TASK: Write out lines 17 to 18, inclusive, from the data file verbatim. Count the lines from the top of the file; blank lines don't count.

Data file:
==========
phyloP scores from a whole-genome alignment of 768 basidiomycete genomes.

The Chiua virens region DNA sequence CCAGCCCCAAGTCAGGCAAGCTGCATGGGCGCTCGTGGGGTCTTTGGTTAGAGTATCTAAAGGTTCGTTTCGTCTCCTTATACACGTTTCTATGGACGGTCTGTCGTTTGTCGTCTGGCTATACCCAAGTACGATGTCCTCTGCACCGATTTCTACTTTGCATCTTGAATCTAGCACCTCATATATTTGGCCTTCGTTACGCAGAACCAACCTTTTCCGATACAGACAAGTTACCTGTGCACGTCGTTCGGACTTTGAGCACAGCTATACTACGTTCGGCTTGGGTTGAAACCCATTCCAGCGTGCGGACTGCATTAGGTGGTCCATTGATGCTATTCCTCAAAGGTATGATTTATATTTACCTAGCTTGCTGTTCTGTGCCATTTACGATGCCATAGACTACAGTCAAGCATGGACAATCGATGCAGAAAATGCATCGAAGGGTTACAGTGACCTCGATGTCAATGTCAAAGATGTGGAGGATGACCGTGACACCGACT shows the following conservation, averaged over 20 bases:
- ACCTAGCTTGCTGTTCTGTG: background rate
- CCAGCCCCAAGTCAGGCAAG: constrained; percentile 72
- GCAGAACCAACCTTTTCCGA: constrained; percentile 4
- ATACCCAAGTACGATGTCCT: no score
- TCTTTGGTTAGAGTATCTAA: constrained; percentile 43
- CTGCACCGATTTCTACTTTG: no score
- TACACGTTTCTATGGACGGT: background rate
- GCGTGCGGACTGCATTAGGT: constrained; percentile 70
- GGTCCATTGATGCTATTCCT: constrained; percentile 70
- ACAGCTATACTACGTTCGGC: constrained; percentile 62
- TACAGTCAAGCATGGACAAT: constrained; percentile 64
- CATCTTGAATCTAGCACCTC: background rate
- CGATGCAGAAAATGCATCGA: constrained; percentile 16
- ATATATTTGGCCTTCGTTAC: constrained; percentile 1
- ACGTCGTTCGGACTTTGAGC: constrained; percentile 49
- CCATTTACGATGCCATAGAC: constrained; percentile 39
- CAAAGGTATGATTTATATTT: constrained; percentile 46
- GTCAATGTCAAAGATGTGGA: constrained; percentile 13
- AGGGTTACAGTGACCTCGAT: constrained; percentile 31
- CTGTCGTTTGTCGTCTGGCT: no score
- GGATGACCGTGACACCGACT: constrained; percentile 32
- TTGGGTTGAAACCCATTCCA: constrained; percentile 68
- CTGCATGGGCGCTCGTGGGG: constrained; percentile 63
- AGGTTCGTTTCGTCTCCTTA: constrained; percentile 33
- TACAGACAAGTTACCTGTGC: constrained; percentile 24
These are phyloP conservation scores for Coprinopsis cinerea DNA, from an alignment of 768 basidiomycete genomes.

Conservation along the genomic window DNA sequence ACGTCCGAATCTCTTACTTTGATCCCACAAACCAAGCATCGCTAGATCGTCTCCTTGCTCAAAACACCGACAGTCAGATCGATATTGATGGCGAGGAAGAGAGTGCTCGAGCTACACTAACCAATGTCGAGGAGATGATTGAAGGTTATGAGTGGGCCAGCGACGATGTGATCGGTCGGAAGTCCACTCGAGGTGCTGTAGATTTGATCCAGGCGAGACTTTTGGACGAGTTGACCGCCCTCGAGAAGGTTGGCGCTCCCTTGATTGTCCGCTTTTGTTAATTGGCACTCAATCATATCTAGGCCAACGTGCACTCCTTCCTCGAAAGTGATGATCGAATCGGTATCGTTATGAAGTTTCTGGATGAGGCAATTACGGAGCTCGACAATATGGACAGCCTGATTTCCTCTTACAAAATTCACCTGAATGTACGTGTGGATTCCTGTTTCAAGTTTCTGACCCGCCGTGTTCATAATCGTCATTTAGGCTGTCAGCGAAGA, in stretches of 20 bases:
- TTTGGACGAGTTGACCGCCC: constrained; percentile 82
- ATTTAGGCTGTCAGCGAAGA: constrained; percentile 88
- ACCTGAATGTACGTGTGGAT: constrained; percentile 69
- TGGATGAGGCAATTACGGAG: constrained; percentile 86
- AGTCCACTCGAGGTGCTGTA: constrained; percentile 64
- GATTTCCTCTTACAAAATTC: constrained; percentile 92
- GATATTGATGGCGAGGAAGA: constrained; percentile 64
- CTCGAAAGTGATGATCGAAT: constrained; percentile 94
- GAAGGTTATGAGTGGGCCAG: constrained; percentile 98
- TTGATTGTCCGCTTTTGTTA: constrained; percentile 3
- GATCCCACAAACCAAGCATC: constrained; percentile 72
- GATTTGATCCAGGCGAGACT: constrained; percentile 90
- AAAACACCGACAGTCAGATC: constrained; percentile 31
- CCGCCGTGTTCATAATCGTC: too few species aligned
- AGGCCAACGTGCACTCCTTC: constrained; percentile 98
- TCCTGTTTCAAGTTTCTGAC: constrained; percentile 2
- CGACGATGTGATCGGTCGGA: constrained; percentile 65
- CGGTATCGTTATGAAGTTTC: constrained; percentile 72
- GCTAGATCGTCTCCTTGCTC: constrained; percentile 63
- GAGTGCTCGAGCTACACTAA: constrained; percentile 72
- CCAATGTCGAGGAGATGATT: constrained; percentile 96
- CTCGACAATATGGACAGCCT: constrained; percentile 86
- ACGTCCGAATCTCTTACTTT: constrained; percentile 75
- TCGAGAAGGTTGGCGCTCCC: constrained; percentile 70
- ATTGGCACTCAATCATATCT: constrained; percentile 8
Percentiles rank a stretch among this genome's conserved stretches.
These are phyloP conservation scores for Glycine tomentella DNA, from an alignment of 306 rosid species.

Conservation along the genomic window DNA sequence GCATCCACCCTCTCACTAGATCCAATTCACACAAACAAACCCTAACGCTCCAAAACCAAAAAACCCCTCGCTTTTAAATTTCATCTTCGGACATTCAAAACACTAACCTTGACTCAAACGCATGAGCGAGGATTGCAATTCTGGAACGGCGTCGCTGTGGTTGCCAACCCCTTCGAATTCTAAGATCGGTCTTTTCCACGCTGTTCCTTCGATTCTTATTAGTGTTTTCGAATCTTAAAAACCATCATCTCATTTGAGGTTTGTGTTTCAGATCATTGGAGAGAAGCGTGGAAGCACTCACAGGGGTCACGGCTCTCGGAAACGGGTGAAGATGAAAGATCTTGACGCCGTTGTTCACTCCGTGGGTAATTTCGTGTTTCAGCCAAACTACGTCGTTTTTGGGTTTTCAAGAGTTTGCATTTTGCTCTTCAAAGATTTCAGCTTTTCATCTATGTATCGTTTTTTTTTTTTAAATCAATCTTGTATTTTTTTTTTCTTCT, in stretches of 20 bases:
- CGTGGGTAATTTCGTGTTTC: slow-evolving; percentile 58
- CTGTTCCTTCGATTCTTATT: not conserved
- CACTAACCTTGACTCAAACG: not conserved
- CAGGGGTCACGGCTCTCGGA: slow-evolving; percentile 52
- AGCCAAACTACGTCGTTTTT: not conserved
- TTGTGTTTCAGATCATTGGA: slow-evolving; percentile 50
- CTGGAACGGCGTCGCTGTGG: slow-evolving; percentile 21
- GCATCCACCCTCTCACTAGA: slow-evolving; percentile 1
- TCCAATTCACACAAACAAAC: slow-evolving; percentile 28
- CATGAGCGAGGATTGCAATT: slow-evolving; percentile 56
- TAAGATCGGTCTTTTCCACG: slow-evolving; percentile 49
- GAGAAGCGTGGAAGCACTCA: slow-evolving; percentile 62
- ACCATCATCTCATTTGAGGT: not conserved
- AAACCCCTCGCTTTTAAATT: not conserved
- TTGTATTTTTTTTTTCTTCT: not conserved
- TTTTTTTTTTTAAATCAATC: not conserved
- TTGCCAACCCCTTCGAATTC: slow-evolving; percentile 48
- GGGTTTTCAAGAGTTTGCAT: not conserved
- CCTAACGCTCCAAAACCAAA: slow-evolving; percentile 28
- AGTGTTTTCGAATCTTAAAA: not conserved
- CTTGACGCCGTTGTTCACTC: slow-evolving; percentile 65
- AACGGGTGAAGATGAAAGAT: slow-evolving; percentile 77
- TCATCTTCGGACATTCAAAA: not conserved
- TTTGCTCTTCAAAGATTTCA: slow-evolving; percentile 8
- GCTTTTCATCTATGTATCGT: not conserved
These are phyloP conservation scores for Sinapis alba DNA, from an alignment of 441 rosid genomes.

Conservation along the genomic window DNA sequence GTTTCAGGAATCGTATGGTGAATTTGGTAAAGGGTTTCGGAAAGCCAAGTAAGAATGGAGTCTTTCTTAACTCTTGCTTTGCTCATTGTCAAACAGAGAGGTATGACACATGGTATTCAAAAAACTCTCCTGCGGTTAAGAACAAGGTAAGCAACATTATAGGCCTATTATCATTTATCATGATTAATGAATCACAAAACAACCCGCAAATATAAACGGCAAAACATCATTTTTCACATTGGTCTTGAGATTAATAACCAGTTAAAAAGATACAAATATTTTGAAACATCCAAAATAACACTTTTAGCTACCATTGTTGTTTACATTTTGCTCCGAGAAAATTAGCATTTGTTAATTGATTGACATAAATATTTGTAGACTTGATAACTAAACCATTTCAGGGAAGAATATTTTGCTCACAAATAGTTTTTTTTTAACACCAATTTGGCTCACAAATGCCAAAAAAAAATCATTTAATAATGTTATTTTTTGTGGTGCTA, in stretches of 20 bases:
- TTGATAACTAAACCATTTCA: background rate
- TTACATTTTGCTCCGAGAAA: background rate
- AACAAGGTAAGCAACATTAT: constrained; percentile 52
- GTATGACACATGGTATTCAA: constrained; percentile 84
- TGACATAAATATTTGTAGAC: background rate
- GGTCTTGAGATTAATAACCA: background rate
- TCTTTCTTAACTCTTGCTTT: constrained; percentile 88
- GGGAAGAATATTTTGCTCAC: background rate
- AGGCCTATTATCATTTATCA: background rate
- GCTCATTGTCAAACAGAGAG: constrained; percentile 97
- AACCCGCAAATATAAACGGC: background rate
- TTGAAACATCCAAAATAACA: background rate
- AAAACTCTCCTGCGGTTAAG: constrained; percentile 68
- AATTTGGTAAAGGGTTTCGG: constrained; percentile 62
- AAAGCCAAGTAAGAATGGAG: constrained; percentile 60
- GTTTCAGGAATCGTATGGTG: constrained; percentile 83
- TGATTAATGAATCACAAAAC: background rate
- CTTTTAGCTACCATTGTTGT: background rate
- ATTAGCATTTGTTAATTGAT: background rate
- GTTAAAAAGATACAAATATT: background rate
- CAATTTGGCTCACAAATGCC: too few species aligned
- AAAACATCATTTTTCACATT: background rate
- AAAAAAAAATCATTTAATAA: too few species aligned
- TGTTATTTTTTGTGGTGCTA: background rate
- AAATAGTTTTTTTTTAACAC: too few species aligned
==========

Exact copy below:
- ACGTCGTTCGGACTTTGAGC: constrained; percentile 49
- CCATTTACGATGCCATAGAC: constrained; percentile 39